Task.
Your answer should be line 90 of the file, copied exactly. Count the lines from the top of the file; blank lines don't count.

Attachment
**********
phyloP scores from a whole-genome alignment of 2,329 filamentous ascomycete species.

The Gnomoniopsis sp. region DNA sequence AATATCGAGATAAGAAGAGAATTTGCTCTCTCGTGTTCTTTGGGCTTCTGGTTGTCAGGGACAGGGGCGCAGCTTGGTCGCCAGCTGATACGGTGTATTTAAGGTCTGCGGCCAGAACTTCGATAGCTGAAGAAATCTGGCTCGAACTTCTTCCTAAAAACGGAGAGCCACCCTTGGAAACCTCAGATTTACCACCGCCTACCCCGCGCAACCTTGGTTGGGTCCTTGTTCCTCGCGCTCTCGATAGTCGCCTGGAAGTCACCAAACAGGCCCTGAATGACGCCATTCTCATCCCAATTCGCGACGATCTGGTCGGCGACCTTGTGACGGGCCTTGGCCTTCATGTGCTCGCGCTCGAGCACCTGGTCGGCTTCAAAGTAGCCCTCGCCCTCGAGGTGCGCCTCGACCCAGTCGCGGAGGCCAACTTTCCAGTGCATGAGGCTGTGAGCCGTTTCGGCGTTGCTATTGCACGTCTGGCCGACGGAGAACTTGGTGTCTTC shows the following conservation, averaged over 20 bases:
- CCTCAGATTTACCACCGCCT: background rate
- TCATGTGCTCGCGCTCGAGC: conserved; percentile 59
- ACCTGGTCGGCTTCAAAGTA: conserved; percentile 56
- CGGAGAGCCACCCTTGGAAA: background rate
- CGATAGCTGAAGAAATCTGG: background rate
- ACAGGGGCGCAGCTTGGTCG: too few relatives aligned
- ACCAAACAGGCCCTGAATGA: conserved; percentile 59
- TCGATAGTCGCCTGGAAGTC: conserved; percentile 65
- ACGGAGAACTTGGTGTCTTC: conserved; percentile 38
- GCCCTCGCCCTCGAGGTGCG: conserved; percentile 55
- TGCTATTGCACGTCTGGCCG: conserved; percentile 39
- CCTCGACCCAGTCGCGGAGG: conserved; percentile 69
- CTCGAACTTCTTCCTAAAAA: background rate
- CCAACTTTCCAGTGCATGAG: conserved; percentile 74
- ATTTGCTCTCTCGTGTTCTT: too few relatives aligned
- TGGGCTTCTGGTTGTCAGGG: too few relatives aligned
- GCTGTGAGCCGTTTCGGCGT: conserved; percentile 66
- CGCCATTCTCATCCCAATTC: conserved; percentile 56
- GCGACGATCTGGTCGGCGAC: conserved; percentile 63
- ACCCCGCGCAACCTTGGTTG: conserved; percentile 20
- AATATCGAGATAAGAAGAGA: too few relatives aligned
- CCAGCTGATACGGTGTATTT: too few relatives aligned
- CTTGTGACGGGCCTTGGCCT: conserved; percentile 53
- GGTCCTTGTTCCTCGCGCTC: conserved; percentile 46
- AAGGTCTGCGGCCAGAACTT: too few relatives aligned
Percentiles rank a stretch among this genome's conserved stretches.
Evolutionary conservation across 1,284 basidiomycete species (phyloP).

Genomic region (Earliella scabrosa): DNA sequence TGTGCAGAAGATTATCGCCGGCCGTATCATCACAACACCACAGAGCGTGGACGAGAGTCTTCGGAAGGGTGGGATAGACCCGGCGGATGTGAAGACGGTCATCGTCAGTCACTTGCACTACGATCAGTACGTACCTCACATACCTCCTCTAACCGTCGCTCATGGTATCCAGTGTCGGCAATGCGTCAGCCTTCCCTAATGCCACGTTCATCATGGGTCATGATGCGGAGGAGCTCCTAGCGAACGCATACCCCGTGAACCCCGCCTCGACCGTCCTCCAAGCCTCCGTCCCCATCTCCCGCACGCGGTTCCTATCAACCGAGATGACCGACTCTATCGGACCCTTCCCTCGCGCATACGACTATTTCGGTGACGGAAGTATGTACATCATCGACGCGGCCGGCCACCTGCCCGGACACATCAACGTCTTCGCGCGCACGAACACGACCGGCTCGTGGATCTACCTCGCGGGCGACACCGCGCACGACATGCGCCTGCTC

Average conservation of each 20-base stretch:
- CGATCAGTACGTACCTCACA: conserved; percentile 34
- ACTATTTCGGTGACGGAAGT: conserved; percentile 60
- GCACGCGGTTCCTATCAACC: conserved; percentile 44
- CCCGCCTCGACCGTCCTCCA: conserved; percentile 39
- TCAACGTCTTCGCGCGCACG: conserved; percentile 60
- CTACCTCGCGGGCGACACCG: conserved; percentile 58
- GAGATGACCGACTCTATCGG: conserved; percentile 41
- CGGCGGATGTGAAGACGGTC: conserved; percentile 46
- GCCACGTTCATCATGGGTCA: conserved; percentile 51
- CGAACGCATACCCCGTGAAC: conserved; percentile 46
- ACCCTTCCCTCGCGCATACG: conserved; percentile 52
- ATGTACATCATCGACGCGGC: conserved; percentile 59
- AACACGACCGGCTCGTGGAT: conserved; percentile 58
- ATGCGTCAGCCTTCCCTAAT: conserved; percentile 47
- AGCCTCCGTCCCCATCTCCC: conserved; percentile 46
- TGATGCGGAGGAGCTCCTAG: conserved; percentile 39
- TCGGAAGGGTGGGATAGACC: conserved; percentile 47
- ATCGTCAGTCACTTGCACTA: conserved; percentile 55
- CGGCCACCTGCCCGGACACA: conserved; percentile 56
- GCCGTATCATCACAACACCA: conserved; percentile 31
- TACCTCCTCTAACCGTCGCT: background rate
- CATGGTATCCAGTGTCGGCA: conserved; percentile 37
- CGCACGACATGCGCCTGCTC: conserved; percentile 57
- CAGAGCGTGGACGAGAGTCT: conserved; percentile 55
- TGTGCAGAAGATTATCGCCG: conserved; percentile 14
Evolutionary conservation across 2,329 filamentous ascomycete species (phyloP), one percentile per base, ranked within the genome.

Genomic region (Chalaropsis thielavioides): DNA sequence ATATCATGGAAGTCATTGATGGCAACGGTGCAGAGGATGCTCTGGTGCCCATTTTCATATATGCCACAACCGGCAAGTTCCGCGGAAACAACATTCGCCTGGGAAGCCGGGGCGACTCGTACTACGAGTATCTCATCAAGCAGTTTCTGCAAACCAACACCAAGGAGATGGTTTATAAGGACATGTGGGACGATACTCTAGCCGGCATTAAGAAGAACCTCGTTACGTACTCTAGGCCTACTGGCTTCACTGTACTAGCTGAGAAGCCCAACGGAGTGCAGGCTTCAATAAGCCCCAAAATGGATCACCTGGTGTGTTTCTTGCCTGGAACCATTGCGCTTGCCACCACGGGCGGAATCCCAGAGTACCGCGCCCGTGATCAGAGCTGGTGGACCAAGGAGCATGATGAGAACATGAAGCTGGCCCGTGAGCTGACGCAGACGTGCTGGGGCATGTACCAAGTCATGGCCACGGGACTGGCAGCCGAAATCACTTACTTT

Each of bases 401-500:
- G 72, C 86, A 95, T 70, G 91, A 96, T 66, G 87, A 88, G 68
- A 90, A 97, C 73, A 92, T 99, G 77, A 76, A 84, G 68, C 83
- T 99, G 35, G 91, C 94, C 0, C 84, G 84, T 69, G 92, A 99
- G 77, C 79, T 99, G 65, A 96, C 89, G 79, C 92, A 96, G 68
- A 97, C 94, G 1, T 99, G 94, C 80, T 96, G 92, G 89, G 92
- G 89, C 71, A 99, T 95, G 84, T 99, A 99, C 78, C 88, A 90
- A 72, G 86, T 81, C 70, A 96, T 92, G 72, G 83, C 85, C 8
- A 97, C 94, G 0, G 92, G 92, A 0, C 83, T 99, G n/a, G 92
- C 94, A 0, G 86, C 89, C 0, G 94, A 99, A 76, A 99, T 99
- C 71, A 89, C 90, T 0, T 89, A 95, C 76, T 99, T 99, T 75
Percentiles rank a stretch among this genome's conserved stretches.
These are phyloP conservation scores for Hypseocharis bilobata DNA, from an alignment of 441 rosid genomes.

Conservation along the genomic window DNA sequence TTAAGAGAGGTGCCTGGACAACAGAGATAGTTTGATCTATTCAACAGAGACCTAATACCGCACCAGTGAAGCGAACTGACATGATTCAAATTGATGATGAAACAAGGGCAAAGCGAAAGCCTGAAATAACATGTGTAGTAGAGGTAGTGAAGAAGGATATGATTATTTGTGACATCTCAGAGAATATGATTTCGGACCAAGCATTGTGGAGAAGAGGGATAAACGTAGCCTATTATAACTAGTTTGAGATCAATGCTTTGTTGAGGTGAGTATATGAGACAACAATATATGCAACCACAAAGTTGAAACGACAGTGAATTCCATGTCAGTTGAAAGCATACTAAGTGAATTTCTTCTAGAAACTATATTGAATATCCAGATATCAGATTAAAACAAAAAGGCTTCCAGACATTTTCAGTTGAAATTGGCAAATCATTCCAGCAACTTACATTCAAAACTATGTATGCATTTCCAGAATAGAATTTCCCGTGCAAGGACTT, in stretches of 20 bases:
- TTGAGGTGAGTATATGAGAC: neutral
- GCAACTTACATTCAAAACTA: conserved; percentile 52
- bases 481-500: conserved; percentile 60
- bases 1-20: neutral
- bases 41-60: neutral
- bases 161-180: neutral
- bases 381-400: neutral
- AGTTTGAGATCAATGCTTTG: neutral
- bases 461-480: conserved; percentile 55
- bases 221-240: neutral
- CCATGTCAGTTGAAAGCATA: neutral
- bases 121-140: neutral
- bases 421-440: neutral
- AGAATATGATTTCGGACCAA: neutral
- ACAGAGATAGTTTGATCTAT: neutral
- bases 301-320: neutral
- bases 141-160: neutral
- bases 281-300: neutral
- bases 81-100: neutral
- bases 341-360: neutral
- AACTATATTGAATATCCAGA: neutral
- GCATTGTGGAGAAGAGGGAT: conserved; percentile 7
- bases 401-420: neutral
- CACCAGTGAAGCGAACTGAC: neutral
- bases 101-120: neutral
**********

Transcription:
- bases 281-300: neutral